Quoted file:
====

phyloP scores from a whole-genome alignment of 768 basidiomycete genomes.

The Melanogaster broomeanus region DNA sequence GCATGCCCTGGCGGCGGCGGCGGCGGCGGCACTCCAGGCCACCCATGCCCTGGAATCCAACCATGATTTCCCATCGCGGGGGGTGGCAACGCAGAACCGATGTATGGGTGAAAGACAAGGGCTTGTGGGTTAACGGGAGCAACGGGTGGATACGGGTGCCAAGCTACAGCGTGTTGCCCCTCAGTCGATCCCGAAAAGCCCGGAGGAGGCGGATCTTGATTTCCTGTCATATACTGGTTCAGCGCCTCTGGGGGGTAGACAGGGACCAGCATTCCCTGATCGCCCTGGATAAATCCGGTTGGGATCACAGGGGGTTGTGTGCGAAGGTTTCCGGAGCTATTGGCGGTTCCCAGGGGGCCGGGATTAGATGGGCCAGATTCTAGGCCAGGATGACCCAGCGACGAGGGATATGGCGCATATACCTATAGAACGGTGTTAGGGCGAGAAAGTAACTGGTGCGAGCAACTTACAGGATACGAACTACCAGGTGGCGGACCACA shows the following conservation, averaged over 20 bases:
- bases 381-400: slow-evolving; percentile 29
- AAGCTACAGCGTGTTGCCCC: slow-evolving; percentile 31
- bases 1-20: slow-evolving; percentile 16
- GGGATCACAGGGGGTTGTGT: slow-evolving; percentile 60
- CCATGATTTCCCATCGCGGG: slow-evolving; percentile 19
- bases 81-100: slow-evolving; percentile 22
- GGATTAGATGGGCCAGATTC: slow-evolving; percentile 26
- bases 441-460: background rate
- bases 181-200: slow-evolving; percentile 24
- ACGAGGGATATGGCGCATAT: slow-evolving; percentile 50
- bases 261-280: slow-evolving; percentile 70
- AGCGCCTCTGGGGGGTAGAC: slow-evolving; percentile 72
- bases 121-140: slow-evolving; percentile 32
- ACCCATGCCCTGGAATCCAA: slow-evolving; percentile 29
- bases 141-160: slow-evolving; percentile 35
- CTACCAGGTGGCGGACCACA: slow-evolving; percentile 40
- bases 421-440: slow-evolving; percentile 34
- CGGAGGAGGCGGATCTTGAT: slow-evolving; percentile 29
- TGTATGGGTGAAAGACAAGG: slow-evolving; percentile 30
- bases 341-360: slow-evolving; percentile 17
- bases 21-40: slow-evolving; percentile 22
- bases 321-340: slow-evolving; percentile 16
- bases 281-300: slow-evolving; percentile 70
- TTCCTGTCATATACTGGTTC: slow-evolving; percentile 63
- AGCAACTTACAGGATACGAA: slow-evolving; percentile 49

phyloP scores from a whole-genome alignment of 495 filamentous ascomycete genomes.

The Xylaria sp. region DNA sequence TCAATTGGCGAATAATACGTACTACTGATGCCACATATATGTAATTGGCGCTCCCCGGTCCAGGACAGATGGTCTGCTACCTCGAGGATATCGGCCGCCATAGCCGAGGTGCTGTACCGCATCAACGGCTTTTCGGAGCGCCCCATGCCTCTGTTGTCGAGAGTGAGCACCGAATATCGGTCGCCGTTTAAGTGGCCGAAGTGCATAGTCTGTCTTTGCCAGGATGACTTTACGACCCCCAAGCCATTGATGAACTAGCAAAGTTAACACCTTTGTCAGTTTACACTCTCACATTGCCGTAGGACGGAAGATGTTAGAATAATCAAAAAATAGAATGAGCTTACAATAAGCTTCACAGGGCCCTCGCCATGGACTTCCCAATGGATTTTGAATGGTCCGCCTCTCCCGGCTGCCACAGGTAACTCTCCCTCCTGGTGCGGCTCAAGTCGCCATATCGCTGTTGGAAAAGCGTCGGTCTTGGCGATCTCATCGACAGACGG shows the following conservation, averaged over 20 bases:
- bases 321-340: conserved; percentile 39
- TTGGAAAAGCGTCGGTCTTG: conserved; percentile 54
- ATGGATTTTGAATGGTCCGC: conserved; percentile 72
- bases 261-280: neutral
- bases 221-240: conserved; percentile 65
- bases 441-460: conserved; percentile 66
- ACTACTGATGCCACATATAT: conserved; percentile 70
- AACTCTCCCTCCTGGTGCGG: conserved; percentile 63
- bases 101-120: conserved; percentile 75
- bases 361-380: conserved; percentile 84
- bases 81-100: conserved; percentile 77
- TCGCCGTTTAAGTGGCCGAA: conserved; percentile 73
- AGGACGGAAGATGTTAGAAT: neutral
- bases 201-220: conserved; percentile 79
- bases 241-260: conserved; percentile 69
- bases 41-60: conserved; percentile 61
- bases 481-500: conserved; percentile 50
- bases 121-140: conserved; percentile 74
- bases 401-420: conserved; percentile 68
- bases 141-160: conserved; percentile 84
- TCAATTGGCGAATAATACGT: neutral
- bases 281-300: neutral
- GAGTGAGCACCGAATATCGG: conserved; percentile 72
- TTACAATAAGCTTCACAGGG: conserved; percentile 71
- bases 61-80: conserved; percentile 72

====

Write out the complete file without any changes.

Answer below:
phyloP scores from a whole-genome alignment of 768 basidiomycete genomes.

The Melanogaster broomeanus region DNA sequence GCATGCCCTGGCGGCGGCGGCGGCGGCGGCACTCCAGGCCACCCATGCCCTGGAATCCAACCATGATTTCCCATCGCGGGGGGTGGCAACGCAGAACCGATGTATGGGTGAAAGACAAGGGCTTGTGGGTTAACGGGAGCAACGGGTGGATACGGGTGCCAAGCTACAGCGTGTTGCCCCTCAGTCGATCCCGAAAAGCCCGGAGGAGGCGGATCTTGATTTCCTGTCATATACTGGTTCAGCGCCTCTGGGGGGTAGACAGGGACCAGCATTCCCTGATCGCCCTGGATAAATCCGGTTGGGATCACAGGGGGTTGTGTGCGAAGGTTTCCGGAGCTATTGGCGGTTCCCAGGGGGCCGGGATTAGATGGGCCAGATTCTAGGCCAGGATGACCCAGCGACGAGGGATATGGCGCATATACCTATAGAACGGTGTTAGGGCGAGAAAGTAACTGGTGCGAGCAACTTACAGGATACGAACTACCAGGTGGCGGACCACA shows the following conservation, averaged over 20 bases:
- bases 381-400: slow-evolving; percentile 29
- AAGCTACAGCGTGTTGCCCC: slow-evolving; percentile 31
- bases 1-20: slow-evolving; percentile 16
- GGGATCACAGGGGGTTGTGT: slow-evolving; percentile 60
- CCATGATTTCCCATCGCGGG: slow-evolving; percentile 19
- bases 81-100: slow-evolving; percentile 22
- GGATTAGATGGGCCAGATTC: slow-evolving; percentile 26
- bases 441-460: background rate
- bases 181-200: slow-evolving; percentile 24
- ACGAGGGATATGGCGCATAT: slow-evolving; percentile 50
- bases 261-280: slow-evolving; percentile 70
- AGCGCCTCTGGGGGGTAGAC: slow-evolving; percentile 72
- bases 121-140: slow-evolving; percentile 32
- ACCCATGCCCTGGAATCCAA: slow-evolving; percentile 29
- bases 141-160: slow-evolving; percentile 35
- CTACCAGGTGGCGGACCACA: slow-evolving; percentile 40
- bases 421-440: slow-evolving; percentile 34
- CGGAGGAGGCGGATCTTGAT: slow-evolving; percentile 29
- TGTATGGGTGAAAGACAAGG: slow-evolving; percentile 30
- bases 341-360: slow-evolving; percentile 17
- bases 21-40: slow-evolving; percentile 22
- bases 321-340: slow-evolving; percentile 16
- bases 281-300: slow-evolving; percentile 70
- TTCCTGTCATATACTGGTTC: slow-evolving; percentile 63
- AGCAACTTACAGGATACGAA: slow-evolving; percentile 49

phyloP scores from a whole-genome alignment of 495 filamentous ascomycete genomes.

The Xylaria sp. region DNA sequence TCAATTGGCGAATAATACGTACTACTGATGCCACATATATGTAATTGGCGCTCCCCGGTCCAGGACAGATGGTCTGCTACCTCGAGGATATCGGCCGCCATAGCCGAGGTGCTGTACCGCATCAACGGCTTTTCGGAGCGCCCCATGCCTCTGTTGTCGAGAGTGAGCACCGAATATCGGTCGCCGTTTAAGTGGCCGAAGTGCATAGTCTGTCTTTGCCAGGATGACTTTACGACCCCCAAGCCATTGATGAACTAGCAAAGTTAACACCTTTGTCAGTTTACACTCTCACATTGCCGTAGGACGGAAGATGTTAGAATAATCAAAAAATAGAATGAGCTTACAATAAGCTTCACAGGGCCCTCGCCATGGACTTCCCAATGGATTTTGAATGGTCCGCCTCTCCCGGCTGCCACAGGTAACTCTCCCTCCTGGTGCGGCTCAAGTCGCCATATCGCTGTTGGAAAAGCGTCGGTCTTGGCGATCTCATCGACAGACGG shows the following conservation, averaged over 20 bases:
- bases 321-340: conserved; percentile 39
- TTGGAAAAGCGTCGGTCTTG: conserved; percentile 54
- ATGGATTTTGAATGGTCCGC: conserved; percentile 72
- bases 261-280: neutral
- bases 221-240: conserved; percentile 65
- bases 441-460: conserved; percentile 66
- ACTACTGATGCCACATATAT: conserved; percentile 70
- AACTCTCCCTCCTGGTGCGG: conserved; percentile 63
- bases 101-120: conserved; percentile 75
- bases 361-380: conserved; percentile 84
- bases 81-100: conserved; percentile 77
- TCGCCGTTTAAGTGGCCGAA: conserved; percentile 73
- AGGACGGAAGATGTTAGAAT: neutral
- bases 201-220: conserved; percentile 79
- bases 241-260: conserved; percentile 69
- bases 41-60: conserved; percentile 61
- bases 481-500: conserved; percentile 50
- bases 121-140: conserved; percentile 74
- bases 401-420: conserved; percentile 68
- bases 141-160: conserved; percentile 84
- TCAATTGGCGAATAATACGT: neutral
- bases 281-300: neutral
- GAGTGAGCACCGAATATCGG: conserved; percentile 72
- TTACAATAAGCTTCACAGGG: conserved; percentile 71
- bases 61-80: conserved; percentile 72